can control the payout of towline by making turns around the bitts. When enough line has been pulled out, the towline is
stopped off to the towing bitts with the towline passing over the stern roller. Speed is then built up slowly until the target
is towing steadily.
4-2.3.4 At the Firing Range. The towing ship times its arrival at the firing range long enough before the exercise begins
to allow time to stream the target. Slowing to about 4 knots and payout line at 150 feet per minute is the safest way to
stream. The tow hawser can be recovered at the maximum speed of the capstan or traction winch used. Hawser payout
typically proceeds at 40 to 60 feet per minute.
4-2.3.5. Turns. With the Williams Target Sled, turns can be made in one increment, depending on the weather, by using
a small amount of rudder so as to have about a 1,000-yard diameter turning circle. When making turns, the target must
be kept aft of the towing ship's beam, preferably broad on the quarter. When proceeding on a circular course, the
target's tendency to capsize depends on the speed of the tow, length and depth of towline and the sea state and heading
relative to the wind.
The characteristics of turns to windward differ from those of turns to leeward. In turning into the wind, the target screen
area acts as a mainsail and holds the target away from the turn, requiring an increased rudder angle and giving a smaller
transfer with a slightly greater advance. In turning to leeward, the sail effect propels the target toward the inner part of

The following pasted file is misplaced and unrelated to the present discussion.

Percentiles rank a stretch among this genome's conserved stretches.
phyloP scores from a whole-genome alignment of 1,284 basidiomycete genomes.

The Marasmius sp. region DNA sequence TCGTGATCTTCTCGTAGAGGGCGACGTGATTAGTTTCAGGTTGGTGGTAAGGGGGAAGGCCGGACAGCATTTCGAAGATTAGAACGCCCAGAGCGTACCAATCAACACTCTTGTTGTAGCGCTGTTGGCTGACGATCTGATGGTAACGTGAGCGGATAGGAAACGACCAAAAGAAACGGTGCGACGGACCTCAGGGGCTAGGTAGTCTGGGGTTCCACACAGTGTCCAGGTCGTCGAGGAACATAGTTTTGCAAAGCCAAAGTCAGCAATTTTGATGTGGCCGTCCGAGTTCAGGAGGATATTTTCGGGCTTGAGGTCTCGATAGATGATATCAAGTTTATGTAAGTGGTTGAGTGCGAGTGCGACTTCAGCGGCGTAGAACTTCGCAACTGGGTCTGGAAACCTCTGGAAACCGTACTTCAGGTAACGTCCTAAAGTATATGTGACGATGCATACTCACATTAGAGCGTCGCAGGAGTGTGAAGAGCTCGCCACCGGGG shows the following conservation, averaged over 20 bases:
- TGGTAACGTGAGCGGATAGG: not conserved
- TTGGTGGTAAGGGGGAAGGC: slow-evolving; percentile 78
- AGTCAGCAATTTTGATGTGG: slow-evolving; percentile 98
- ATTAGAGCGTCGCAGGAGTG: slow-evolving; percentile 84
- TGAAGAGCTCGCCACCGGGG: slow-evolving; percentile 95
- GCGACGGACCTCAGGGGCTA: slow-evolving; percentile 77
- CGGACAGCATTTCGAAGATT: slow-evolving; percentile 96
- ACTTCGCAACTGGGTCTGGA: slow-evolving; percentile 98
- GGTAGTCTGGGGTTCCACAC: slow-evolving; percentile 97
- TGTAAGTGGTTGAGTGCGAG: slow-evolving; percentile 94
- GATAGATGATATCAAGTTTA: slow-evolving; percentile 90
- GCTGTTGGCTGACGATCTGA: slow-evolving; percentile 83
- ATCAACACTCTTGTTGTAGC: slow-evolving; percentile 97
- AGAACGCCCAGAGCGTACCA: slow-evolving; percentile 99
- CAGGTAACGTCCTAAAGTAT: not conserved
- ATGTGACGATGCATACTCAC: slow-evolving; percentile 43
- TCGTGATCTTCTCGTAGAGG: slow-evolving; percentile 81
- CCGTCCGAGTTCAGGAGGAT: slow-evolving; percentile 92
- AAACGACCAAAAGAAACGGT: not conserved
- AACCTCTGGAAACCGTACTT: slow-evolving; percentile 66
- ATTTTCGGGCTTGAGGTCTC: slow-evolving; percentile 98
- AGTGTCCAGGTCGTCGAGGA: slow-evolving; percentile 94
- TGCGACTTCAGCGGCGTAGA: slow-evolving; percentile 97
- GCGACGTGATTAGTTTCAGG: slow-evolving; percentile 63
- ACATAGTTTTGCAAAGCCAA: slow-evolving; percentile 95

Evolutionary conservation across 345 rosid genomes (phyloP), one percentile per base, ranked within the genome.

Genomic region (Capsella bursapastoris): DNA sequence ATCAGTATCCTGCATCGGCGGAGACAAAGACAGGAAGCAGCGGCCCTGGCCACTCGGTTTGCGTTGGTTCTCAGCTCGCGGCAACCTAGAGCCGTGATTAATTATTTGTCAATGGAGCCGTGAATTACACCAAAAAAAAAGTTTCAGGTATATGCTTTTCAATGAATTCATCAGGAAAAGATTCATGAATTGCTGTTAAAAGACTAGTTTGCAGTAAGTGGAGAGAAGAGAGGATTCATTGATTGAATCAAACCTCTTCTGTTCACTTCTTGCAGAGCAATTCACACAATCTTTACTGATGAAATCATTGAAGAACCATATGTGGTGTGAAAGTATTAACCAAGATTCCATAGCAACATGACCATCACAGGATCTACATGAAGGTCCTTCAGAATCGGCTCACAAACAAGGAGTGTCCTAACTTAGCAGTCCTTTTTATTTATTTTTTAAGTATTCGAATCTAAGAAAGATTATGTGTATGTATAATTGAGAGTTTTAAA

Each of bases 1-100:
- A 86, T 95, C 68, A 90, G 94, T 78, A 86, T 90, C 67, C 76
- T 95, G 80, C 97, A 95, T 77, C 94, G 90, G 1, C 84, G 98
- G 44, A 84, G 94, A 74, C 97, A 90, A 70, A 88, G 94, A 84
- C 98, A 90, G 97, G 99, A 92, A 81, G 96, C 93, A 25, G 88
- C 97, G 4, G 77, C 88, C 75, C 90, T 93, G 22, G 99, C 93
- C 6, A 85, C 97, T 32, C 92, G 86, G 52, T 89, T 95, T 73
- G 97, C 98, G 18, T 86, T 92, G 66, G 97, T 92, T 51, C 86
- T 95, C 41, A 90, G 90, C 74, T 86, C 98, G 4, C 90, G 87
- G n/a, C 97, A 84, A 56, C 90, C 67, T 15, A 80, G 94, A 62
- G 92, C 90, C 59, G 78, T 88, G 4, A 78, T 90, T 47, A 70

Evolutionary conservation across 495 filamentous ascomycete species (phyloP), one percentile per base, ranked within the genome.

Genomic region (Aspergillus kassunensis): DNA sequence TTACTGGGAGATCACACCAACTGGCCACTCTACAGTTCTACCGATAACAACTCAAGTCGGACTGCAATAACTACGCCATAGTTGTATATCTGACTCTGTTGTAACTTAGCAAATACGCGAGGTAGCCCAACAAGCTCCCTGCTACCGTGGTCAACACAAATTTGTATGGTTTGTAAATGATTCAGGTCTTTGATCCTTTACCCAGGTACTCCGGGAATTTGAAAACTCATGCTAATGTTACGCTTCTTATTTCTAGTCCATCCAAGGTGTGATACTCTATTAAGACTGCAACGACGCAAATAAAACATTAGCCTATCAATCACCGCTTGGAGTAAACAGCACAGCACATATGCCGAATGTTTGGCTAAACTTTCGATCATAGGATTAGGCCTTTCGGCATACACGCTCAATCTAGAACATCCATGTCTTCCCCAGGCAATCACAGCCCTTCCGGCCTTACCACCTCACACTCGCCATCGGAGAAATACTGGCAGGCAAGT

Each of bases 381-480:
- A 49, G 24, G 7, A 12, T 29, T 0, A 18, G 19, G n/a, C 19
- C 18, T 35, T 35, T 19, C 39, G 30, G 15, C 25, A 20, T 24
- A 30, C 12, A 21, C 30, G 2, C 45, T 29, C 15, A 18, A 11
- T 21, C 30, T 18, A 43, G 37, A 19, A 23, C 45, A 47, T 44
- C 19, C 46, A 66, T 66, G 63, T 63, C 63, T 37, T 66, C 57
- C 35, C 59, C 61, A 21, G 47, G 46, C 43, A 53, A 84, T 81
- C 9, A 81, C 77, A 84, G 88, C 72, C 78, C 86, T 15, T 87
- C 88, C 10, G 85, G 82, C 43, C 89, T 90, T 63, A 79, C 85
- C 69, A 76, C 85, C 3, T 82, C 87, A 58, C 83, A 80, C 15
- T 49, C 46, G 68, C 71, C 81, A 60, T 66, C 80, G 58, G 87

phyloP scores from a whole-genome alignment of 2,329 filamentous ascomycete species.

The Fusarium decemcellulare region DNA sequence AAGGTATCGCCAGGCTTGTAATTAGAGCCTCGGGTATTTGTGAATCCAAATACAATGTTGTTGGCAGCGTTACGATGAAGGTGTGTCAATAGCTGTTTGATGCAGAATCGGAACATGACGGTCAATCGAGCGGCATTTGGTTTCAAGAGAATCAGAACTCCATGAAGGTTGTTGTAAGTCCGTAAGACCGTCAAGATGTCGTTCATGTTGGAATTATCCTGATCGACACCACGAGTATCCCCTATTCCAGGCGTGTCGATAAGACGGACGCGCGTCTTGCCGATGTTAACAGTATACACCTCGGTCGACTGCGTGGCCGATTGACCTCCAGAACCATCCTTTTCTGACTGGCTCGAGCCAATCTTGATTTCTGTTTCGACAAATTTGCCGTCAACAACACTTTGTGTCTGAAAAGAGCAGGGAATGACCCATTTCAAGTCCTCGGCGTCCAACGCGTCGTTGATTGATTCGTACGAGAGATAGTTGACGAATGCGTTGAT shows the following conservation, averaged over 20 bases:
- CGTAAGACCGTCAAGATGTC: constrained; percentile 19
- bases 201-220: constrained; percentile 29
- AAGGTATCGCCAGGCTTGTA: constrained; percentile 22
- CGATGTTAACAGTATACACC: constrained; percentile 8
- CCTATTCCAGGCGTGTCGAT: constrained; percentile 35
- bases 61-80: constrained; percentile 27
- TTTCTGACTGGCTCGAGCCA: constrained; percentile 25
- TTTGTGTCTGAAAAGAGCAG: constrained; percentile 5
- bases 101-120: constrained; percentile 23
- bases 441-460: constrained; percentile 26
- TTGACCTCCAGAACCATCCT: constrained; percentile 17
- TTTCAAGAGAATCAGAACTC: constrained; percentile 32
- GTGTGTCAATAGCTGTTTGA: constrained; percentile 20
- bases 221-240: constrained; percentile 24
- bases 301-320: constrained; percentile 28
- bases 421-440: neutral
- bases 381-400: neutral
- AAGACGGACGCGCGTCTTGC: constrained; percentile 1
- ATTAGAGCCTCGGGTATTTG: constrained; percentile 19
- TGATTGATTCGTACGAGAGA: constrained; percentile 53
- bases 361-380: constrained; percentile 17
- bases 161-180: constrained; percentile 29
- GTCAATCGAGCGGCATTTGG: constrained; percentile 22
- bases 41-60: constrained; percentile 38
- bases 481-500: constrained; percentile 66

the turn, requiring less rudder and performing a greater transfer with less advance. In all turns the target acts as a sea
anchor, making a small tactical diameter while the ship turns around the target with a larger tactical diameter.
Turns with the current increase transfer, and turns against the current reduce transfer. The advance in all turns is small.
To keep the towline tension low and to avoid capsizing the tow, keep the rudder angle as low as is practical. A mean
rudder angle of 12 or 13 degrees is satisfactory. A good practice is to make the turn in small increments, steadying up
until the target is directly astern before going to each new increment.
4-2.3.6 Concluding the Exercise. When the exercise is over, the towline is heaved in to shorter stay for the tow home
or brought up short to permit the target to be lifted aboard. The methods of heaving the line vary with the towing ship's
equipment. For example, combatants use their capstans to heave the towline, MSOs can use one drum of the sweep-
wire winch, and salvage ships use their capstans or traction winch. Immediately on bringing the towline aboard, it should
be faked on deck or spooled on a reel. Significant time must be allowed to bring the hawser in at even maximum
capstan speed. Entering port, the tow can either be brought alongside, brought to short stay or lifted aboard. The use of
riding lines which have been stopped off on the tow hawser during streaming contribute to the ease of bringing the sled
alongside. For leaving and entering port, some ships have preferred two-blocking the bow of the sled against their stern.
When firmly snugged into position and adding riding lines, this method allows good maneuvering.
4-2.4 SPECIAL PROCEDURES.
4-2.4.1 Passing the Target to a Combatant Ship. It is sometimes necessary to exchange towing ships during an
exercise. The methods described in Paragraph 4-2 3.2 for delivering a target to a towing ship do not apply on the open
Most casualties in passing a tow occur because the ships do not maintain a steady course or speed, or because
the towing ship releases the tow before the other ship is ready to accept the strain.